Instead you take a post I try to use to illuminate and say there's nothing new there.

    So I will just have to say I'm on the moral high ground here. You guys are only concerned with your own mental and emotional well being and that you are politically correct.

    I'll leave this thread with the parting thought. Thoguh, of course you may say it has nothing to do with the subject.

    It's the extremists' aim to provoke antipathy between ourselves and Muslims. Everything of controversy involving their actions is pointed to that agenda.

    At some time in the future, everyone will have had enough. The hotter heads, including a GREAT NUMBER of those deceived by the unholy alliance between leftists and islamists, will scream for muslim blood. And many will take innocent lives.

    This is not just my fanciful extension of thought... this has been written by the Islamists themselves. They think it is inevitable in the subjugation of all non-believers. That's why they call it jihad and their proponents 'martyrs'.

    They will cast themselves as victims... isnt that what they always do?

    It happens now.. it's in the news all the time. Bin Laden in his fatwas said westerners have no stomach for blood and prefer our 'rights and creature comforts' and that is why jihad will prevail.
  9. Smokin'

    Smokin' Administrator

    Jan 3, 2005
    Machu Picchu
    Petty is actually famous for that... he tends to sandwich a fact with several references to sources he claims are more solid than your own... ie his opinion vs. yours... I don't mind tho, I like the man, and he incites me into further political discussion... and although he never teachs me anything, he makes Don respond, who then argues the counter... mostly and FINALLY pushing me to read on... forever read on.

    Can we save lives giving up this right? Well, MAYBE? Thats all we know. "MAYBE", is a resounding UN-"NO"... so politicians play on that uncertainty. Case peretually open.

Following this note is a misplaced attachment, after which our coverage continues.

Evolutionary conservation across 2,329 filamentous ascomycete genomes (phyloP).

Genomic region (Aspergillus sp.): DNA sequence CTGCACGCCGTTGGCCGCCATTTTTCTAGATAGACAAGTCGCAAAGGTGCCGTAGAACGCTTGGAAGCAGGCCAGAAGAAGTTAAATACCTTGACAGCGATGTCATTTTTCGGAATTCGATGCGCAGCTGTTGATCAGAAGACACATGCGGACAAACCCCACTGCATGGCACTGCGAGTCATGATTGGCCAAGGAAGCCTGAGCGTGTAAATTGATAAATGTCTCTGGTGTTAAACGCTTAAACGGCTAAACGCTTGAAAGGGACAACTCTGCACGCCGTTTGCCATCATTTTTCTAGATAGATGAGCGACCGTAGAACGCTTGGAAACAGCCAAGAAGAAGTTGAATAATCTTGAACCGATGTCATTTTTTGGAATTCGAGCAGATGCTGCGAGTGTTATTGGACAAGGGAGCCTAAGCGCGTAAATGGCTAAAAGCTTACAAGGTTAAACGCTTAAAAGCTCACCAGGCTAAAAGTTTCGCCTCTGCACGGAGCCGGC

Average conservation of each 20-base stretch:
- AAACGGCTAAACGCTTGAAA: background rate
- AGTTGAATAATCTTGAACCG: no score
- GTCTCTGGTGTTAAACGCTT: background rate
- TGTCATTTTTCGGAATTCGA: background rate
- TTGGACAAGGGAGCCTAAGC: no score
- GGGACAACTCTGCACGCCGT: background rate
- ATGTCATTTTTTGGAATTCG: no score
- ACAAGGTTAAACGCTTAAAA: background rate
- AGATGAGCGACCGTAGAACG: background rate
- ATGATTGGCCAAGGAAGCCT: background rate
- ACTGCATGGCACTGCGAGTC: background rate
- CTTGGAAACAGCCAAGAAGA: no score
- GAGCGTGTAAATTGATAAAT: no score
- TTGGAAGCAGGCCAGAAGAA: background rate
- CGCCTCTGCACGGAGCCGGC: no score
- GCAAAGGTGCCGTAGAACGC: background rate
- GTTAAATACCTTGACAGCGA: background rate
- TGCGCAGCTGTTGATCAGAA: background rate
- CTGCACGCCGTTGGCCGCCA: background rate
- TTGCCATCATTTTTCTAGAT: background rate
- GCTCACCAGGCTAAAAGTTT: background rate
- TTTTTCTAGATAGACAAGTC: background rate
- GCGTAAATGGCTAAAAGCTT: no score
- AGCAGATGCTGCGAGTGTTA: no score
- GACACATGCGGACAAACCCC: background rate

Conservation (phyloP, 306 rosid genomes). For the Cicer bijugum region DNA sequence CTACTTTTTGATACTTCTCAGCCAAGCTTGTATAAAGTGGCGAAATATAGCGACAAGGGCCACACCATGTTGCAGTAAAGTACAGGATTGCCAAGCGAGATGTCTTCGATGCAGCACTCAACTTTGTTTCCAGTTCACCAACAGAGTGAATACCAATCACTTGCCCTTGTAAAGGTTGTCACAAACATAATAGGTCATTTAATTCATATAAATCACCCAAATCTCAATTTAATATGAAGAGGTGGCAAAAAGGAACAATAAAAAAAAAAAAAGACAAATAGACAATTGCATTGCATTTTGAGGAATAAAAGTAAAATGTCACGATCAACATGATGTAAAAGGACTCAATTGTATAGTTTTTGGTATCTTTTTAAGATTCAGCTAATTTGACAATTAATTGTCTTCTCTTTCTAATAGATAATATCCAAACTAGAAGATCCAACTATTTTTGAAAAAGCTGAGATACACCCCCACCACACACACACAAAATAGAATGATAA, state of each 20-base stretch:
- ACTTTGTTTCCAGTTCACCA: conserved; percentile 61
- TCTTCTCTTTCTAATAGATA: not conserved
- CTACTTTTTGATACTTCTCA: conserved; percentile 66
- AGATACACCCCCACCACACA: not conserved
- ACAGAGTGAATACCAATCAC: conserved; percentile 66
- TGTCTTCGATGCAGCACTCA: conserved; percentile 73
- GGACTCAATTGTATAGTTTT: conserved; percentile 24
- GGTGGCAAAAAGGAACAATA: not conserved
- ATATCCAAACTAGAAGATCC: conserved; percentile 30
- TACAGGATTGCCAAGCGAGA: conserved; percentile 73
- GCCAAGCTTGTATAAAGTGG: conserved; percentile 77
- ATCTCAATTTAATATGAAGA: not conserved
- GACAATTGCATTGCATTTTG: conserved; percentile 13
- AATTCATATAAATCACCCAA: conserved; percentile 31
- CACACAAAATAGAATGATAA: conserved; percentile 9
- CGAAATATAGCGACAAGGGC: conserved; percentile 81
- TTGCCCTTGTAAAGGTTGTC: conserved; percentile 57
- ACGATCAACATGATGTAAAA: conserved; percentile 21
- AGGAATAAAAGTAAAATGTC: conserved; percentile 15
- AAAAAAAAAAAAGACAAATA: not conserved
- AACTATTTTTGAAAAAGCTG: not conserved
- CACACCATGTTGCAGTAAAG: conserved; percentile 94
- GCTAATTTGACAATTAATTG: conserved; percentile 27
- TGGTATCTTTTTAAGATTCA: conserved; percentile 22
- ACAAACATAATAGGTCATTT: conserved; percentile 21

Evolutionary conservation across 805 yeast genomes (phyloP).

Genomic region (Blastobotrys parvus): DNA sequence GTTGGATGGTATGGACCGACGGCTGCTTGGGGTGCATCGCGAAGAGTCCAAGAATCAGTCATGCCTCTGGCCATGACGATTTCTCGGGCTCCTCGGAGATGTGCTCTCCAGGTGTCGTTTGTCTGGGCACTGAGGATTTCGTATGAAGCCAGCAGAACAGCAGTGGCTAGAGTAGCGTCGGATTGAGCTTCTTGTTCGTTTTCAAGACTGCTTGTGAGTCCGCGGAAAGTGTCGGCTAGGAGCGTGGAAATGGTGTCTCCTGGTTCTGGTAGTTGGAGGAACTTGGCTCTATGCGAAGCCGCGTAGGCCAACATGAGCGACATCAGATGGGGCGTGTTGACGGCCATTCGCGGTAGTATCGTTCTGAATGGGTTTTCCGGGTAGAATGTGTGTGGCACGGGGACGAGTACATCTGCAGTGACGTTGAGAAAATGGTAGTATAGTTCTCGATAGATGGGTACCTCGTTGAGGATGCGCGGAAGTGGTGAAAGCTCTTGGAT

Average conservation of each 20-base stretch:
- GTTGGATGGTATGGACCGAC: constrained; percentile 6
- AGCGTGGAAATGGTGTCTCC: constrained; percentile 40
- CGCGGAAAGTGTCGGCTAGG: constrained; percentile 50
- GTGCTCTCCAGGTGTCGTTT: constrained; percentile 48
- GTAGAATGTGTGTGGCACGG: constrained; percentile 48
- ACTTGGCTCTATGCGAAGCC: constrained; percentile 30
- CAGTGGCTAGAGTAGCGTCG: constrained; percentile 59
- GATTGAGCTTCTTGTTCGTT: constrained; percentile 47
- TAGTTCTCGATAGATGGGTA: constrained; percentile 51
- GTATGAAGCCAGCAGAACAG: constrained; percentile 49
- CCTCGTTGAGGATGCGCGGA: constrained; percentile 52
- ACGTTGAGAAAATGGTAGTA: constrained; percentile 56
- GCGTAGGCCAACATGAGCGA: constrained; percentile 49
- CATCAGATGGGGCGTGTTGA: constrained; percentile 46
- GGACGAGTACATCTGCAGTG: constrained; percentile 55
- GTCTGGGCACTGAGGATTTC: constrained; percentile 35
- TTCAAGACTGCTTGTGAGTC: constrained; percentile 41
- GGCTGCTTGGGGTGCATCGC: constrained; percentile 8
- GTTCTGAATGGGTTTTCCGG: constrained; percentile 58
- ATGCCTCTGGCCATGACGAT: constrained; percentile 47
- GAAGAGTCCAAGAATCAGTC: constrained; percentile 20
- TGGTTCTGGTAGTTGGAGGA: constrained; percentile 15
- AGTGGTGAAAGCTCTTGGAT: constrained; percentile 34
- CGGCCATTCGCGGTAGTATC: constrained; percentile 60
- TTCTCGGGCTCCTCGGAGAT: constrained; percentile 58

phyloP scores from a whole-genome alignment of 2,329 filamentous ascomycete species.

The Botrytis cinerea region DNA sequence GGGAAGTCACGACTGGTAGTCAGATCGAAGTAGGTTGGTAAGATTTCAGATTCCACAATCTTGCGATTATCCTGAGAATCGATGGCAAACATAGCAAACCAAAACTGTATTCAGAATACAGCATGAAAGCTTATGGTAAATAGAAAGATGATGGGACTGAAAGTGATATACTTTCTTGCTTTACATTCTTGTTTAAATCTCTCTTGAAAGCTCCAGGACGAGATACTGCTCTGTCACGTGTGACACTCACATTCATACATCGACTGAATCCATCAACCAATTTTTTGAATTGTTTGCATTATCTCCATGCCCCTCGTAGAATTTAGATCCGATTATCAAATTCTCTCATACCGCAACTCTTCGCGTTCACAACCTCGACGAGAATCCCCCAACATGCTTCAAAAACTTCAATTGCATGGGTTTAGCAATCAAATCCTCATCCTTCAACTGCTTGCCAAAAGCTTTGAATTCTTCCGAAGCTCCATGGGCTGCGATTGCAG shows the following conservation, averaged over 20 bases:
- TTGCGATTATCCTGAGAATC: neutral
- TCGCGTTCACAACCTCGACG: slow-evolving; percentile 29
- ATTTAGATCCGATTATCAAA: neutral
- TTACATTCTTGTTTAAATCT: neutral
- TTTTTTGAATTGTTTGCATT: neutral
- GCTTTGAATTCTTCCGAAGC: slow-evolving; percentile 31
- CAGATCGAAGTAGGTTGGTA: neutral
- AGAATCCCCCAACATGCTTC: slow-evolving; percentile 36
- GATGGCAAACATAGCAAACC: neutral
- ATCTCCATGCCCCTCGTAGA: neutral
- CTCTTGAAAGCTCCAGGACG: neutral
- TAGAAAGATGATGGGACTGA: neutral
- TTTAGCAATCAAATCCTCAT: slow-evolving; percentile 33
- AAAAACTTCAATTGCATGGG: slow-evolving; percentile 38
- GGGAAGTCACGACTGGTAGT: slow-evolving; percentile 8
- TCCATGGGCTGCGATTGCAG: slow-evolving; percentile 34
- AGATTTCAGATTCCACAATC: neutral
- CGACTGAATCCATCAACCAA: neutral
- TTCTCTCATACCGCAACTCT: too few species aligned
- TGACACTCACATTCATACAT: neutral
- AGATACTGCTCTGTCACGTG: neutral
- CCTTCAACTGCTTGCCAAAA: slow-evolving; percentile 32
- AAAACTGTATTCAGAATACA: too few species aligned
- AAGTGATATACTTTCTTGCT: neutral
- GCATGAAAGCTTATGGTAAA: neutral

Now, I have a problem with this statement... "someone wants to kill my mother"....

    Why? What did she do? Any explanation here would be Neocon justification for such a harsh term, or a blantant lie.

    No one wants to kill my mother... if they do, they probably live in the APT next door and hate her shower singing.

    Terrorists have a reason for attacking us... it maybe be a good one, or a bad one... but its a reason. "Blowback" comes to mind... I know your all sick of that one... but I have proof that my mother wasnt involved in Cou'de'tats or regime change of any kind in any muslim country.

    Back to the right to privacy... So if a listener heard a local asset of some sort... lets say Petty owns a corn farm and is about to double his harvests and mulitiply his profits... he calls Don, his partner, tells him all about his intentions... and they devise a business plan for such... if Petty has a publicly traded company and the listener accumulates the information. Now, although my example doesnt address the civil liberties directly... its does show that there exists a wider open opportunity for corruption... afterall we are enabling the govt in this position.

    Oh... its IS a crime... you can take a guess who has it on the brain...

    check this out... its from a lefty blog that you might have heard of, the sources might be discredited... you tell me.

  10. pettyfog

    pettyfog Well-Known Member

    Jan 4, 2005
    Flippancy is the answer... it always works on the 'Daily Show' and you can tell where some folks get their nnews.

    added.. oh it just NEVER ENDS!!!!!

    The Geneva Conventions were ratified to cover treatment of armed uniformed combatants in cases of war, even undeclared war. They didnt even apply to Military in mufti.. eg wearing civilian clothes.

    It was NEVER MEANT to cover insurrection or terror groups. EVEN civilian partisans such as the French Underground.
    But OUR supreme court by applying 'Progressive Sensibilites' decided differently.

    Just makes my case. If only to me.
  11. HatterDon

    HatterDon Moderator

    Mar 18, 2006
    Peoples Republic of South Texas
    and the fact that you have all the correct answers -- and those of us who don't agree with every scintilla of what you say because we're socialists or have our heads in the sand or just don't get it -- tells us where you get your news. I can see why you're not exercized about a potential loss of individual freedoms. You don't recognize the validity of anyone's countervailing argument. To you, there is no argument; there is only incontrovertable truth. It's nice for you, I guess. You never have to learn anything.

    Back to football for this little black duck.
  12. FFCinPCB

    FFCinPCB New Member

    Feb 28, 2006
    Santa Rosa Beach, FL
    Good work, Smokin'.

    Very true about the Petty-Don pendulum. By the time I get around to it, Don has beat me to the punch.